“The license said / You had to stick around / Until I was dead / But if you’re tired of looking at my face / I guess I already am”.
That Liz Phair could write about the Groundhog’s Day of twentysomething single-girlhood with the kind of verve and nuance that makes Exile in Guyville so inimitable and so right-on remains an impressive, if not completely isolated, achievement—after all the early days of the ‘90s also saw the likes of Tori Amos, Bjork, Ani DiFranco, and PJ Harvey changing the musical landscape. That Phair could write a song as hilarious and devastatingly poignant—and prophetic, it would later turn out—as “Divorce Song”, however, is a true testament to her gifts as a storyteller and keen observer of human behaviors, emotions, and the delicate imbalances in male and female perception that can send a once thriving relationship entirely off-course.
“Divorce Song”, another entry in the “domestic nightmare” branch of Phair’s catalog, employs the clichéd road trip scenario—all that time crammed into a hatchback driving cross country and getting on each other’s last nerve—that so often causes tempers to flare and hurtful truths to leak like engine oil, and unearths realizations about the extent to which each party intends to honor his or end of the presumed lifelong commitment. The road trip is, of course, an easy metaphor for the relationship itself, every aspect of what works and what doesn’t truncated into a successive, isolated sequence of moments that mirror the very best and worst of a coupling, an accelerated staging of the dooms that lie ahead. The great irony here is that it doesn’t quite make sense that sharing this particular space should bring out or exacerbate these qualities, that the seams should show more on this occasion than any other. But Phair understands that, even in the most intimate of relationships, we still possess the urge to exert and hold onto our autonomy and the personal routines, habits, and perceptions that constitute said individuality. As the song begins, Phair explains that she “asked for a separate room” because “it was late at night / And [they’d] been driving since noon.” She thinks nothing of it, given that she and her Guy have spent an abnormal number of hours in isolation, already expending that stretch a couple would typically share side by side at night, asleep and not interacting, in a space similarly confining as the marriage bed. To impose that separation as they pulled over for the evening seemed to Phair not offensive but practical. But when she reflects back on the request, she responds with both regret and self-spite: “If I’d known how that would sound to you / I would have stayed in your bed / For the rest of my life / Just to prove I was right / That it’s harder to be friends than lovers / And you shouldn’t try to mix the two / ‘Cuz if you do it and you’re still unhappy / Then you know that the problem is you.”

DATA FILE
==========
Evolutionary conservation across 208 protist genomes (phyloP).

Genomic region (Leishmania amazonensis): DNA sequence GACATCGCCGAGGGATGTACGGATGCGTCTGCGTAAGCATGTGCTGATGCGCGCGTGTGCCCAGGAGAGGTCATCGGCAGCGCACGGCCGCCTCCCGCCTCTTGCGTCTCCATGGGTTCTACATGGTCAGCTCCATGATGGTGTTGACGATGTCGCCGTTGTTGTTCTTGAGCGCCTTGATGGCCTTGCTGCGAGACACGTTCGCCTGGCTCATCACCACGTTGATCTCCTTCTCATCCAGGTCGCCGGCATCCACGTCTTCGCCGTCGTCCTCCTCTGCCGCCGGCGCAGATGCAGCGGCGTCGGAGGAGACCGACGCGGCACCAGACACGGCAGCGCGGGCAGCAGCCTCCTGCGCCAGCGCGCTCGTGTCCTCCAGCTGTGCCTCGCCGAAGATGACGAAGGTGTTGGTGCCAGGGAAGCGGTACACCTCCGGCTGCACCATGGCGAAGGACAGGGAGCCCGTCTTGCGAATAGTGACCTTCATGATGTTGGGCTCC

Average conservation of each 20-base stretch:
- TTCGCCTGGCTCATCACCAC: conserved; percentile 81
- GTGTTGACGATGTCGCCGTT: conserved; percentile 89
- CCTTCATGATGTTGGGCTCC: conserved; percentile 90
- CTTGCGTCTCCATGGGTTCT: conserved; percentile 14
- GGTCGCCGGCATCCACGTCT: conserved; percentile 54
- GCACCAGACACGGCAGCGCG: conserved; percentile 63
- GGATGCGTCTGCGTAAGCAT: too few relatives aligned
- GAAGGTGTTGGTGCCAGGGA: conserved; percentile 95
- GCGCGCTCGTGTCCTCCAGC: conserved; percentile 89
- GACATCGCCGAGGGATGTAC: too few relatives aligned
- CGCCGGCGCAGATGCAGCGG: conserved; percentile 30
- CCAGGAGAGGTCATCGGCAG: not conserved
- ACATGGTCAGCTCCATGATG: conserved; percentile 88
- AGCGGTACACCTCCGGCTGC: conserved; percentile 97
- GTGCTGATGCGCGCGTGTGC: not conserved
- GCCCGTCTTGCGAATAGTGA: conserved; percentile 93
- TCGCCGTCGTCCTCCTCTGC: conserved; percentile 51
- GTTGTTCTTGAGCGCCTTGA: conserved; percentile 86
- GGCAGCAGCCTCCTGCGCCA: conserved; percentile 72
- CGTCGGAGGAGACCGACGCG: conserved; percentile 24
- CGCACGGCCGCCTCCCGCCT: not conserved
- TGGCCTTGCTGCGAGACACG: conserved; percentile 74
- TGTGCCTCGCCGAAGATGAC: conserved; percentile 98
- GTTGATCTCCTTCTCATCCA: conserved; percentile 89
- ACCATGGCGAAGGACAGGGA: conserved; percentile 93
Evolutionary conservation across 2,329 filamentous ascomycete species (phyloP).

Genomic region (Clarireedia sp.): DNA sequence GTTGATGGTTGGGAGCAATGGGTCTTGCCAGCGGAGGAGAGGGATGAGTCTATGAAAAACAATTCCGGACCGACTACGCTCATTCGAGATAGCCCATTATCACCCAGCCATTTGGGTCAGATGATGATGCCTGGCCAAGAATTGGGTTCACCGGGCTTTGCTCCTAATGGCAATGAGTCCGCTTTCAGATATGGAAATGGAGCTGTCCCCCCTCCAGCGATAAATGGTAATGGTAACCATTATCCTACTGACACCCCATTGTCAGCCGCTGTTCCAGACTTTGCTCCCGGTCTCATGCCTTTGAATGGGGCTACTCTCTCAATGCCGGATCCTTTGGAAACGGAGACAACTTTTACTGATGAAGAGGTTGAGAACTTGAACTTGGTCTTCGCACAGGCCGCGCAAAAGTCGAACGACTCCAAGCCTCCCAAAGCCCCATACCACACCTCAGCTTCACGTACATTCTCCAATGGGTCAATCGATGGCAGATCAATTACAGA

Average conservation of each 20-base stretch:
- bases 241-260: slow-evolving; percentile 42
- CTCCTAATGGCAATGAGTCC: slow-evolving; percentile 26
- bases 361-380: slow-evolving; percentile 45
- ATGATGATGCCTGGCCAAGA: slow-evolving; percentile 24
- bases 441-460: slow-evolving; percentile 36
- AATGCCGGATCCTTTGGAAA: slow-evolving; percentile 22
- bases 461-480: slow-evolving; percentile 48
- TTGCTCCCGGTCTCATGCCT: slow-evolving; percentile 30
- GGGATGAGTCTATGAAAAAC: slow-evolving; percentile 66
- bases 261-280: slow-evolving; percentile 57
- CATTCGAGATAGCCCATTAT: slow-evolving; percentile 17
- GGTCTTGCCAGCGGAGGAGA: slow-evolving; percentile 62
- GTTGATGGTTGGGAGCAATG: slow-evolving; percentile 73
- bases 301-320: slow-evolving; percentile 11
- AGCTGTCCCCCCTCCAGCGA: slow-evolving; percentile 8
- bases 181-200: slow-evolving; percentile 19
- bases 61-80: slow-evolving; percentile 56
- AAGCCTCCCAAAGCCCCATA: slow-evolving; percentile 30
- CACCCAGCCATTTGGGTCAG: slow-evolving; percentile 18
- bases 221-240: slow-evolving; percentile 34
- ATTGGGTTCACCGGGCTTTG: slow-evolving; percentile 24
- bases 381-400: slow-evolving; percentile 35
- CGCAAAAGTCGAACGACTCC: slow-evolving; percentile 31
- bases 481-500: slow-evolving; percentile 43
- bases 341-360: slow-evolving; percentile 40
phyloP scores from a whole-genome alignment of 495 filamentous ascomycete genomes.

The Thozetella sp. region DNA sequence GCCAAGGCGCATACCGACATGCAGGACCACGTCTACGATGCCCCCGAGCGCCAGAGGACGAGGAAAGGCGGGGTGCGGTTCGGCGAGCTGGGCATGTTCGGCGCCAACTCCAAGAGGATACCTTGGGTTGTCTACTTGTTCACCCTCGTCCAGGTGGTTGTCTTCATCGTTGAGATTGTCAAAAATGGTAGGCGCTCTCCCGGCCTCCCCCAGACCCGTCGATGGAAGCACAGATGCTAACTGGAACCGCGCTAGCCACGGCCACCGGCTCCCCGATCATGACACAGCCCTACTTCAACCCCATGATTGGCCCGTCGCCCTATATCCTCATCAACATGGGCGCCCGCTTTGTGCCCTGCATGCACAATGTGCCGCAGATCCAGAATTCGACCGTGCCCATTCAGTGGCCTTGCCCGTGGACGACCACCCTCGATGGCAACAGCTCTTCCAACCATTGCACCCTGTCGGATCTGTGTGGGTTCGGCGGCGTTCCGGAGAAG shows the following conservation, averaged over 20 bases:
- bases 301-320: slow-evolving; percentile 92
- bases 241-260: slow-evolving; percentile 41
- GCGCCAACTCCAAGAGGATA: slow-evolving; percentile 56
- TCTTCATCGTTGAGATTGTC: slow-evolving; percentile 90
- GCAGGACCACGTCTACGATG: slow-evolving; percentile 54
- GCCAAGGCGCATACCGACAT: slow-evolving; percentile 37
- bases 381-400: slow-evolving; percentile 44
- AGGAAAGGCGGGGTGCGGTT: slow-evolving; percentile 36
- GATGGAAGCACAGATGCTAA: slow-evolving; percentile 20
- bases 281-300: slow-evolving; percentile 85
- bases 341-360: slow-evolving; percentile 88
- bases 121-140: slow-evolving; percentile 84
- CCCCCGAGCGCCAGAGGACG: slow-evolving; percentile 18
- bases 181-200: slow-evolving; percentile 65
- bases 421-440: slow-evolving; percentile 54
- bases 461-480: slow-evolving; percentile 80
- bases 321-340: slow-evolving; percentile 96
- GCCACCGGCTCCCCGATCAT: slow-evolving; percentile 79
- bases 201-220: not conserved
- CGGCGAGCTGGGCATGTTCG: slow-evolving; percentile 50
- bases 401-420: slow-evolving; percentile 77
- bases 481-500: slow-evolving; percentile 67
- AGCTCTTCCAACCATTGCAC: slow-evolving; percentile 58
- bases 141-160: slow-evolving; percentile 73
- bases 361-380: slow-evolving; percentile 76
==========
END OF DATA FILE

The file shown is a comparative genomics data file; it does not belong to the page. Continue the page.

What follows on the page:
The husband’s subsequent insensitivity proves far more vitriolic than hers, far more punishing and esteem crushing. He lists off her minor failings—taking his lighter, losing their map—and then declares she isn’t “worth talking to”. That he uses her innocuous suggestion of separate sleeping quarters as an occasion to lash out in this severe way stuns Phair to her core, and we hear the quake in her voice as she scrambles to make sense of this false equivalency. This calls to mind, for Phair, how he’s set her up in the past for similar failure and ridicule, lamenting that “he put in [her] hand a loaded gun / And then told [her] not to fire it”, assigned her responsibilities and tasks and then “accused [her] of trying to fuck it up.” Despite his waffling and his effortless cruelty, Phair still promises that he’s “never been a waste of [her time] / It’s never been a drag.” “Take a deep breath and count back from ten,” she instructs, hopefully, pleadingly, “and maybe we’ll be all right.” Essentially, Phair has realized (or imagined) that even though the relationship has evolved on the surface, from the juvenilia of dating to the supposed maturity of marriage, the Guys in the Ville are engaging in the same old tricks, withholding opinions and feelings, existing in ambivalence Phair’s female voices have no choice but to interpret as everything being just fine, until that moment of such extreme, irreparable revelation. Had she fathomed what would have walked through the door she’d inadvertently opened, she certainly would have stayed in his bed and kept mum.
The song ends with a honkytonk-ish instrumental outro, evoking the image of someone either hightailing it out of town (has one of them left the other? Are they in the car together, continuing onward in their marital misery?) or maybe some raunchy makeup sex, since sex exists as both an equalizer and a demoralizer on Guyville, a creative and destructive force that plagues the women and men alike. Either way, we’re left not with an ending (there are still six more tracks) but rather the distinctive sense of an impasse. The car’s moving but the characters in “Divorce Song” are very much standing still.
// Sound Affects
"Sharon Jones and Woodie Guthrie knew: great songs belong to everybody.READ the article